The state’s largest-ever teacher pay raise is shrinking the regional education investment gap, but a new federal report shows Oklahoma will need even more investment to reach what Missouri, Kansas, New Mexico, Arkansas, Colorado and Texas spend on their public school students.
This year’s record increase in education funding to pay for the raise isn’t reflected in the new report from the National Center for Education Statistics, which analyzes state-level data from the 2015-2016 school year. However, even after taking the $480 million in increased education funding into account, the data reaffirm ongoing investment will be required to offset years of underinvestment and reach the regional per-student average.
When adjusted to include increased state appropriations, Oklahoma remains about $1,121 behind the regional per-student investment. The adjustment reflects a conservative assumption that no other states have increased per-student investment in the last few years. To reach the regional average, Oklahoma would need to further increase its investment by almost $777 million.
“Education leaders are incredibly grateful for the bold leadership of legislators that resulted in a significant pay raise for Oklahoma’s hard-working teachers,” said Shawn Hime, executive director of the Oklahoma State School Boards Association. “Our state’s elected leaders have repeatedly described the raise as only the first step in much-needed education investment, and this new report reinforces why we must stay the course of improving support for public education. Surrounding states are continuing to devote more resources to education, and we’re playing catch-up. We look forward to working with legislators and Gov.-elect Stitt to develop a long-term funding plan for education.”
The state’s growing teacher shortage is the most obvious result of the underinvestment. Schools have been battling increased class sizes, and in some cases, reducing course offerings when administrators couldn’t find qualified teachers, Hime said. Oklahoma would need to hire nearly 4,900 additional teachers to reach the average regional student-to-teacher ratio, according to NCES data that also relied on fiscal year 2016 information reported by states. That’s about the same number of teachers the state is expected to need to achieve House Bill 1017 class size limits.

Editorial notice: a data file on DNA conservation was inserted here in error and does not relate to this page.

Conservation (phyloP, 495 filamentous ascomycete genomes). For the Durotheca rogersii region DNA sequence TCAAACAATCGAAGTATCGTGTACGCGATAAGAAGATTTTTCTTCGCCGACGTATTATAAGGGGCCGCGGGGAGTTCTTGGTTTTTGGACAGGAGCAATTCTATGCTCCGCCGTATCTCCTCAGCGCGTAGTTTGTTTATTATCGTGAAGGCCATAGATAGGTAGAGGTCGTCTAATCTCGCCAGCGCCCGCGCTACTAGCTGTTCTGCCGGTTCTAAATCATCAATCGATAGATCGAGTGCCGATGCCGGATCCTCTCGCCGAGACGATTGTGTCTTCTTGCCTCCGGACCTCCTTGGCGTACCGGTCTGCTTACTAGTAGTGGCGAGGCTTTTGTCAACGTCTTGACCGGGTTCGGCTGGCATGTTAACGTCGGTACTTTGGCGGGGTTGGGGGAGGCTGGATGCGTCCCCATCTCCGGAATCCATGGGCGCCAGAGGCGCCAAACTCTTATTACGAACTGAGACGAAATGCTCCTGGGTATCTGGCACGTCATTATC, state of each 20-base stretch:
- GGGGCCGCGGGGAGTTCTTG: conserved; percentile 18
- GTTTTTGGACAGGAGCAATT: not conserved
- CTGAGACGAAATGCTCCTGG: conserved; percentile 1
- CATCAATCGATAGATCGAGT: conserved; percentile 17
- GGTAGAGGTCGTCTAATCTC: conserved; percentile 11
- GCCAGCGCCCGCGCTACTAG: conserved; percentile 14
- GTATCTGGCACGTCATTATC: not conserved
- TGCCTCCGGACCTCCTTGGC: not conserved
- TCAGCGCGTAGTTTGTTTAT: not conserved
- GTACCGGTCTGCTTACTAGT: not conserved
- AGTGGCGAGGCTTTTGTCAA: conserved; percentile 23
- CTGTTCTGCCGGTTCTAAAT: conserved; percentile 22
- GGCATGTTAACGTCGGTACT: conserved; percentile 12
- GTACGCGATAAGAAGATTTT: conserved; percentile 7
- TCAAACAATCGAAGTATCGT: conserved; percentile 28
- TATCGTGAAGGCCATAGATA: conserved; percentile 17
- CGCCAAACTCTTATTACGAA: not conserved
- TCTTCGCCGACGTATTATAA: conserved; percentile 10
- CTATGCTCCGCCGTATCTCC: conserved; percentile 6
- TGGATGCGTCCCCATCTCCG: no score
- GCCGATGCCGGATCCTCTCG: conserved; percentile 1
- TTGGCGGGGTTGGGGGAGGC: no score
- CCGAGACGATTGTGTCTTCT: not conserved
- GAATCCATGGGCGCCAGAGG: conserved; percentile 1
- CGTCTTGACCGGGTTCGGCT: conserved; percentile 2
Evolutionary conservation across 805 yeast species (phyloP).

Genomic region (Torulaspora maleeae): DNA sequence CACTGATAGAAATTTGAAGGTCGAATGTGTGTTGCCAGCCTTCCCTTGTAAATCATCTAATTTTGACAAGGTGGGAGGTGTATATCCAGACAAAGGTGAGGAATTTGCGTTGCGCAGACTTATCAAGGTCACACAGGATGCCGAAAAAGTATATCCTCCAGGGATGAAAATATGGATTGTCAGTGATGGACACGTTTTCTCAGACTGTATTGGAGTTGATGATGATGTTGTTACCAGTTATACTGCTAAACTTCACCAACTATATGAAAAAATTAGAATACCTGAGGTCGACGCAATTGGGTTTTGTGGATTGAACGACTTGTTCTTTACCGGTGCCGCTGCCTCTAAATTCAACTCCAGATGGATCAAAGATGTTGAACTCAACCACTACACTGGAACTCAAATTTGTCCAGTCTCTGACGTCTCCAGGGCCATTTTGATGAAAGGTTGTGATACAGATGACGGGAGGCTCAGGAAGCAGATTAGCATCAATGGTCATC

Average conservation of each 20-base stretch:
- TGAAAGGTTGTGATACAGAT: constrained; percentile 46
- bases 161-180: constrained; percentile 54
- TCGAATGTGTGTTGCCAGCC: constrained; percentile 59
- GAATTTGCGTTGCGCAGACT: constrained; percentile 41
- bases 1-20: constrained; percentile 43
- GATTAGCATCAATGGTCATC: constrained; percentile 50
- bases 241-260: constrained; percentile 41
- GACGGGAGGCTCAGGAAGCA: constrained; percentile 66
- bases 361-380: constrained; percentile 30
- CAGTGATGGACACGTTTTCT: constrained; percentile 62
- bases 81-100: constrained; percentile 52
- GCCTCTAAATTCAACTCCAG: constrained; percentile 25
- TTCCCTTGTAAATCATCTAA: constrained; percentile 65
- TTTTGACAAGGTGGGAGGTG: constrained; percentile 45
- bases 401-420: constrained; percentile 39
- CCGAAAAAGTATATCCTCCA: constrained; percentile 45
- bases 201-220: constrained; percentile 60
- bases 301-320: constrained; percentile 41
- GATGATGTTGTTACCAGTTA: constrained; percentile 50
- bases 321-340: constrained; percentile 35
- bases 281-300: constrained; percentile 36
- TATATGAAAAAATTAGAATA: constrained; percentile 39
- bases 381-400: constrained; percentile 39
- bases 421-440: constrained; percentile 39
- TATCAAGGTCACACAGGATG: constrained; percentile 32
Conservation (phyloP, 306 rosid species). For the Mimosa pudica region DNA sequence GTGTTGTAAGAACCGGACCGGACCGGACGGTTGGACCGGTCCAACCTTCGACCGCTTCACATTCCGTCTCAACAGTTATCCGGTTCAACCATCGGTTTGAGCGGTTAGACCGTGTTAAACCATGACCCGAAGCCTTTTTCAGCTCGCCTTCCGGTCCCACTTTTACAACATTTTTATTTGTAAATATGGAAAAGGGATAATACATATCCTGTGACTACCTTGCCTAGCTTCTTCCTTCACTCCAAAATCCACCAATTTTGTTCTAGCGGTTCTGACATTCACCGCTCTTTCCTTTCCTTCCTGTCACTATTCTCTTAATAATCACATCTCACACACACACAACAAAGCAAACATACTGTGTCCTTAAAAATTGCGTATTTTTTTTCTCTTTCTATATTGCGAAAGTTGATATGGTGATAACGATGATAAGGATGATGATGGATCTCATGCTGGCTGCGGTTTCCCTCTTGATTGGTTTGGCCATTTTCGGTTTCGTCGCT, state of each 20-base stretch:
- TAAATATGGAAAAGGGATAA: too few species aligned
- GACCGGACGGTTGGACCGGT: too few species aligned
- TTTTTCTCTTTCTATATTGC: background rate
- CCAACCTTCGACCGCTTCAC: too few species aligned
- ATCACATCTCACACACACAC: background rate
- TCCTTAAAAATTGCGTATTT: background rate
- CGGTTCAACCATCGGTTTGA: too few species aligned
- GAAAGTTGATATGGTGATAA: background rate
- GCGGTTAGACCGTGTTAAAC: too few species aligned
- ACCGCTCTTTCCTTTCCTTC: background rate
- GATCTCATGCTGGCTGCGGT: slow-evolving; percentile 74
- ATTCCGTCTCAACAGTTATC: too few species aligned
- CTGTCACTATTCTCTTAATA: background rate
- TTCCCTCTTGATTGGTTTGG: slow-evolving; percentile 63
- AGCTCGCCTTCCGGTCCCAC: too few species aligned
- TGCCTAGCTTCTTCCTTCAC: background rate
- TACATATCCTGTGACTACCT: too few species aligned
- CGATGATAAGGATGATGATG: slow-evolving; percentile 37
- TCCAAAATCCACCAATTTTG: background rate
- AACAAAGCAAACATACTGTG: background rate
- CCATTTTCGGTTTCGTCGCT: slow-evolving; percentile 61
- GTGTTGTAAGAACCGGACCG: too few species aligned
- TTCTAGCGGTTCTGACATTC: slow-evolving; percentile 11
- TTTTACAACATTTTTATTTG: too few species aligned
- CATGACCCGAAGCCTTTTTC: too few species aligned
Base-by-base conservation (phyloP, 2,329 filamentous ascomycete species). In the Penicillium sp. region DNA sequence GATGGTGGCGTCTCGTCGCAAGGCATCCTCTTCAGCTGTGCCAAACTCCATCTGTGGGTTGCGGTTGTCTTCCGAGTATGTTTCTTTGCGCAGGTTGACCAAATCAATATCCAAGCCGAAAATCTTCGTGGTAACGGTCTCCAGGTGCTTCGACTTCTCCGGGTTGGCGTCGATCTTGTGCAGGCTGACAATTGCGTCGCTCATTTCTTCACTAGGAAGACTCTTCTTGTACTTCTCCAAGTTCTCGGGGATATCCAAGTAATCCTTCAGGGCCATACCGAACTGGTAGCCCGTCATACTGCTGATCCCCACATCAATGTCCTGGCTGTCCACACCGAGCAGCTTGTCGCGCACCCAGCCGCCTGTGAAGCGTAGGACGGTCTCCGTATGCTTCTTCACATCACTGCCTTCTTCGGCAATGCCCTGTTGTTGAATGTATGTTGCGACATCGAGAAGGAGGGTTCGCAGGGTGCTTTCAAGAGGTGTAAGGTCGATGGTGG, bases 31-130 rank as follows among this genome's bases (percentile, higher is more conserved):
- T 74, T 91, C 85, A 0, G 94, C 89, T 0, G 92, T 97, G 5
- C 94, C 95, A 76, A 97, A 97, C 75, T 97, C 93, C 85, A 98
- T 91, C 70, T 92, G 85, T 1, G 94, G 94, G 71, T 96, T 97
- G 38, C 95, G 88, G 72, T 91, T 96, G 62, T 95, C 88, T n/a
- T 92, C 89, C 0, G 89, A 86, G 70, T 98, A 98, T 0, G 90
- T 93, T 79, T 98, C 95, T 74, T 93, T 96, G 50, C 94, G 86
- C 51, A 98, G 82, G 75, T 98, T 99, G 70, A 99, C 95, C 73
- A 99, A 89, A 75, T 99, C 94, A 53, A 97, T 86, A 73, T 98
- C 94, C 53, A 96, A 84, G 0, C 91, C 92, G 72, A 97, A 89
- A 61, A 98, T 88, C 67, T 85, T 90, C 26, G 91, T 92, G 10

“We’re not talking about funding wants – this is about a basic level of funding and support,” Hime said. “If we want to improve outcomes for students, we need well-prepared teachers in our classrooms with a reasonable number of students so teachers can provide individual attention. We aren’t setting children or teachers up for success when we have elementary students learning to read or do math in classrooms with large numbers of students and underprepared teachers.”
An analysis of NCES data shows:
Oklahoma began using the NCES definition of current spending as its official per-student spending measure in 2017. The NCES current spending calculation captures the day-to-day expenses of operating schools and districts. It includes salaries and benefits, supplies and purchased services for instruction, instruction-related costs, support services and other elementary/secondary current expenses. Expenses associated with repaying debts and capital outlays including land purchases, school construction and repair and equipment are excluded from current expenditures. Expenses for adult education also are excluded.
Hime said while the new data is a stark reminder of the challenge ahead, he remains hopeful.
“Oklahomans and our state leaders understand that education is an investment in economic development and our state’s future. Our children are worth as much as children in Arkansas, Colorado, Kansas, Missouri, New Mexico and Texas. We can’t make the gap up overnight, but we’re moving in the right direction. That’s good news for Oklahoma children.”